Student life stressing you out? Here’s a pro tip: become careless. Follow the letters of the Jedi code: don’t listen to emotions, listen to peace. Remember that passion exists only if you let it overcome you. Serenity is the only way towards true carelessness.
A true careless attitude aims to make you oblivious to the happenings around you. In a true existentialist scenario when everything has gone haywire, you must stay a stone in the middle of an ocean of troubles. Yet keeping calm when your daily routine is raided by problems is easier said than done. One other consequence would be the possibility of becoming heartless (something not really desirable).
Fear not, though, for we are here to present you with the top tips on how to nurture a true careless attitude. Follow the advice below and you won’t be shaken by your emotions again:
1. Learn to Say No
You may think that this is unimportant or that it may make you become heartless. None of that is true. Saying no means saying yes to the things you really want. Saying no means staying focused. On track. Goal-oriented. Set on success with the power and the right attitude to have you going the distance every time it’s needed. If you don’t learn to say no, you’ll end up trying to help everyone and forget about yourself.
Want more reasons to say no? Read this comprehensive analysis on how the art of refusing will give you your life back in more ways than one.
2. Accept Your Weaknesses
Nobody’s perfect, am I right? Except for aerospace engineers, of course.
The moment you expect yourself to achieve perfection, your productivity will decrease. Instead of perfect, aim for good. Instead of rushing and overworking to make everything the best thing ever, try a level-headed approach. If you lower how much you care about something, you will not be disappointed if you do less than perfection.
3. Understand How You Function
Everyone has a specific rhythm in which he or she works best. Get to know your rhythm. A person nurturing a careless attitude will automatically work according to their specific cycle. Any alteration to that workflow and you may end up tired, unhappy, and sick of your job. Every now and then it’s OK to even ask for a time off to recharge your batteries, so don’t be afraid to if your body prompts you to.
4. Don’t Change for Others
Your way of working doesn’t need to change. Once you tell yourself that, you will be able to overpass any constraints. Tell your peers that your rhythm works best for you and argue your decision to stick to it. If you make a successful enough plea, the people around you will begin to adapt to your way of working and managing deadlines.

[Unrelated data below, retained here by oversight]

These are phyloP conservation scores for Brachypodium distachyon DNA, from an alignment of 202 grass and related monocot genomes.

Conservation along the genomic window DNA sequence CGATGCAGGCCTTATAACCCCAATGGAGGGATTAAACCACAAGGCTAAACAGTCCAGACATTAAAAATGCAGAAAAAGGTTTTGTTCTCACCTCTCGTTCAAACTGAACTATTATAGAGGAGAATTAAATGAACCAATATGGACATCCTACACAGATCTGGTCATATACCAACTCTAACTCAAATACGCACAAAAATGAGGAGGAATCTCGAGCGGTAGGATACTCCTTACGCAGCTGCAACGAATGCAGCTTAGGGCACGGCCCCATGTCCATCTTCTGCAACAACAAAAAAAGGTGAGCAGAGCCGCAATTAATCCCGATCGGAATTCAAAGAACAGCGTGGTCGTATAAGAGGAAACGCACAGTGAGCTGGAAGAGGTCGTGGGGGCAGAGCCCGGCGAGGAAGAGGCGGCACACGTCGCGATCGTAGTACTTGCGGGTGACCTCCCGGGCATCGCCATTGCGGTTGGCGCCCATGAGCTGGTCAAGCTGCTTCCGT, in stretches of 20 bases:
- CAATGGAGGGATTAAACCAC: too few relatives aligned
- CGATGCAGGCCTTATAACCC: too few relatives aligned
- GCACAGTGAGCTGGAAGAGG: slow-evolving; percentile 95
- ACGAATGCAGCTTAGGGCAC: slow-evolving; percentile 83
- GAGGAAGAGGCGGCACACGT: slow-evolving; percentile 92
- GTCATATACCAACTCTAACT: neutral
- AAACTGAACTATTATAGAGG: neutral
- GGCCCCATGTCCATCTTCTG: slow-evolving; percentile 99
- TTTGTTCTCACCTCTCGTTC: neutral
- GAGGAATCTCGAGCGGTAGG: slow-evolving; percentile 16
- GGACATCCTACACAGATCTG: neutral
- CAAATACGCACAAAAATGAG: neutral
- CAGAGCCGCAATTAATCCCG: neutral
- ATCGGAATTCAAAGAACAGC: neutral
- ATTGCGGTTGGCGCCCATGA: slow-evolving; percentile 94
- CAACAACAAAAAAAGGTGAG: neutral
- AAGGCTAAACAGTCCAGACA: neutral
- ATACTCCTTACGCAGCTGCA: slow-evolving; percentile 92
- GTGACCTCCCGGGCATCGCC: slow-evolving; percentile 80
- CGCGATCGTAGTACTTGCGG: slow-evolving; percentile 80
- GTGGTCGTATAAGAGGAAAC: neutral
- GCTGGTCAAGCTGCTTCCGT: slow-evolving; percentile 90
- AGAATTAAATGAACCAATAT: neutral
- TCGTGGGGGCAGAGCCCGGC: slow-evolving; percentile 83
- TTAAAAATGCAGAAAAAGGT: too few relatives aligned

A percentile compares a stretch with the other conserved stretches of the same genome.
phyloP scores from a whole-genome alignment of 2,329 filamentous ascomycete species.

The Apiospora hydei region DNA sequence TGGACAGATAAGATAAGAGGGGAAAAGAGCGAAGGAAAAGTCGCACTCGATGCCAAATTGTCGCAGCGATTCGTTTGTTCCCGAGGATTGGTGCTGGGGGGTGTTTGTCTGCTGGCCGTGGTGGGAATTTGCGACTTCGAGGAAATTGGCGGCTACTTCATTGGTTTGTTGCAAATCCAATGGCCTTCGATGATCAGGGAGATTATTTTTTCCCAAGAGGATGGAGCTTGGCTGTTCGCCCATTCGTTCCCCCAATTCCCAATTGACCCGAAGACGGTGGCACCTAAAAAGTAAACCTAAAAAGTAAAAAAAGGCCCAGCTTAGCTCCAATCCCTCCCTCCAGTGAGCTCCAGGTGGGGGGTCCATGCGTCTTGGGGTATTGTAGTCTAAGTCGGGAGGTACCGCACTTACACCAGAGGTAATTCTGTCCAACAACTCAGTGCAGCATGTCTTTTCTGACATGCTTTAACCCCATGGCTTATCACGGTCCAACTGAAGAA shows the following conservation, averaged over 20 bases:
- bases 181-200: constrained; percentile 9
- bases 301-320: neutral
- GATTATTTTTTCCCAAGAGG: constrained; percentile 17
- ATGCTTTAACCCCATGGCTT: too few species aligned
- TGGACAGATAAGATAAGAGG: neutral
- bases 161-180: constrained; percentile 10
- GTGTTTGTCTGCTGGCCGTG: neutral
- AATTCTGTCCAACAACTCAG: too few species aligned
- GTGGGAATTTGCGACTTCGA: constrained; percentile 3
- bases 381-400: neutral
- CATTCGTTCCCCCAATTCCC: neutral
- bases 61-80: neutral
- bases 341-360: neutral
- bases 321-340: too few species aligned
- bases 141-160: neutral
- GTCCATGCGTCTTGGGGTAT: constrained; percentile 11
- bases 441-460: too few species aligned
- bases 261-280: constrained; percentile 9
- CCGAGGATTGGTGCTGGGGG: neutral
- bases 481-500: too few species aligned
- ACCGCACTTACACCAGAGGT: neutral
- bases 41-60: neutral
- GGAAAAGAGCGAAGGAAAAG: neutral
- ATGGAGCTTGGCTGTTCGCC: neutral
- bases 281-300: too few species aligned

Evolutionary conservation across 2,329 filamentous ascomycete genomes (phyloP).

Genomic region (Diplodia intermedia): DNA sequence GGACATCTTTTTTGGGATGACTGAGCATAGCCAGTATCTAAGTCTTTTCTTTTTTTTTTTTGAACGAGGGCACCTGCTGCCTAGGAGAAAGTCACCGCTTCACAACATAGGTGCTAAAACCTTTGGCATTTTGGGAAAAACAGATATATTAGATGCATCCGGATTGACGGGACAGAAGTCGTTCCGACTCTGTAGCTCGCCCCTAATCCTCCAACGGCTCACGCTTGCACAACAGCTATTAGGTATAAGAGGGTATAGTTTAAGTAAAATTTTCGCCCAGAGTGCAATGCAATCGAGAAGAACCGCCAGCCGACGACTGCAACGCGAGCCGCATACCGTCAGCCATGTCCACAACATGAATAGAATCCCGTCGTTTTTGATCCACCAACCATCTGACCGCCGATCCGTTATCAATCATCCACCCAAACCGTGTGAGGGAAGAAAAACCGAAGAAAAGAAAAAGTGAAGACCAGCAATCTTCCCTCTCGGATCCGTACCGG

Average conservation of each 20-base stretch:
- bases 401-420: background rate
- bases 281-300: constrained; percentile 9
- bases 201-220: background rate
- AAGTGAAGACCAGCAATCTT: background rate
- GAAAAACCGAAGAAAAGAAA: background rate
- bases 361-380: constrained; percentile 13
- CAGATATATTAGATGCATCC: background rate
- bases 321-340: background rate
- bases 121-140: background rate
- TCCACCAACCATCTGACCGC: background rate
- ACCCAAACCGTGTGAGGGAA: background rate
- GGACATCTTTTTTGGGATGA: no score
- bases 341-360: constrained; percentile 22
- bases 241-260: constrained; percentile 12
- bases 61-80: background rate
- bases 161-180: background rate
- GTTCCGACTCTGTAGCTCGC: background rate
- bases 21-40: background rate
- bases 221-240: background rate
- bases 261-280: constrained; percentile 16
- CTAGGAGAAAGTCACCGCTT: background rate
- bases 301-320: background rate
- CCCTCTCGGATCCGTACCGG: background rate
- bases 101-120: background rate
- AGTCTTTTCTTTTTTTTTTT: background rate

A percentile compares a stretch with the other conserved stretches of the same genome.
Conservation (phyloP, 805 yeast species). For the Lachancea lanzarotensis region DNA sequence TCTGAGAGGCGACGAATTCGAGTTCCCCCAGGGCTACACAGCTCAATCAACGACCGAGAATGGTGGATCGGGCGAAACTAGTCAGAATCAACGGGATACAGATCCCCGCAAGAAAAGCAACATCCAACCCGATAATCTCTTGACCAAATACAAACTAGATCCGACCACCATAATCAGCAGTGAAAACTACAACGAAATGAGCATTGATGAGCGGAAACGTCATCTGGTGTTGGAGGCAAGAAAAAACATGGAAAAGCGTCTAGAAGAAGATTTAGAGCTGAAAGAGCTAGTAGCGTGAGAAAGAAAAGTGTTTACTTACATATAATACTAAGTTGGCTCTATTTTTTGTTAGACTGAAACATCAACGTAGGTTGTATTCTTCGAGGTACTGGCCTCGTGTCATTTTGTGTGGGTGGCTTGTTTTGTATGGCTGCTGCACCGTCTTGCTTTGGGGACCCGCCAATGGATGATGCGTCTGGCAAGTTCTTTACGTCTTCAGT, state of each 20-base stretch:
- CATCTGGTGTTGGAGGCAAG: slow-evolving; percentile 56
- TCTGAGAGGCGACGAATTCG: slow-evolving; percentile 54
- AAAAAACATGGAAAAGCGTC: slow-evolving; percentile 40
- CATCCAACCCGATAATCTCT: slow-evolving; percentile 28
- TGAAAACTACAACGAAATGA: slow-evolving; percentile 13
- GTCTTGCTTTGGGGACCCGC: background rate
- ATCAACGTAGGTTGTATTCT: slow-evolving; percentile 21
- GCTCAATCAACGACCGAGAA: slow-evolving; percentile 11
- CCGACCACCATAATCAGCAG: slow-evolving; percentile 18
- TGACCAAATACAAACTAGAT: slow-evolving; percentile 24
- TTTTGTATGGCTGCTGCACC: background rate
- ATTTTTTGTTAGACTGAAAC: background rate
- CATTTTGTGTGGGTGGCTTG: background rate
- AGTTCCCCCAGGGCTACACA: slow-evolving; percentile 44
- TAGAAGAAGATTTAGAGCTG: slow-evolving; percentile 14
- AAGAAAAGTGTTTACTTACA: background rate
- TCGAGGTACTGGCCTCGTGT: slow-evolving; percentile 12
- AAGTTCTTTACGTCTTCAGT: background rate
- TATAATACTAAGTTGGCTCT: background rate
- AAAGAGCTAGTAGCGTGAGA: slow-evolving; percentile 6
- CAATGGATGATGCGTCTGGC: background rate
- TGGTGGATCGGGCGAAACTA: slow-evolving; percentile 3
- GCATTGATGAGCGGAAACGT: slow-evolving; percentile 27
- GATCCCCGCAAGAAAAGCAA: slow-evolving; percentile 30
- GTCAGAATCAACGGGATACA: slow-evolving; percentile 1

5. Stop Seeking Validation
Rewards come and go. Thanks are often absent. Reproaches can sting. However, the validation game is just another one of those tricks that your mind likes to play on you. Once you receive positive feedback, you will want more, like a drug.
Don’t expect to be thanked for what you do. Always put reproaches behind you – keep in mind what you’ve done wrong and do better next time. No ifs and no buts. Being truly careless means having the power to weather the most terrible of storms with a straight face.
Last but not least, reward-based work also has many downsides – so avoid yearning for them and you’ll be all the more surprised when they do arrive.
6. See the Flaws in Others
Everyone has flaws. There is a certain perfection in a world where flaws meet qualities and complete each other like pieces of this grand puzzle that is the universe. Try to notice the harmony that arises from this. Try to perceive your idiosyncrasies and part of what makes you human and therefore beautiful. Don’t try to stress them nor should you take pride in them. Treat them as they are and if possible, improve upon bad habits.
All in all, remember that self-improvement is something necessary and logical at the same time. It’s what we all do to escape into our better selves. Therefore, developing a careless attitude is the best way to have peace of mind in any and all situations that one may encounter in life.
This article was contributed by guest author Amanda Wilks.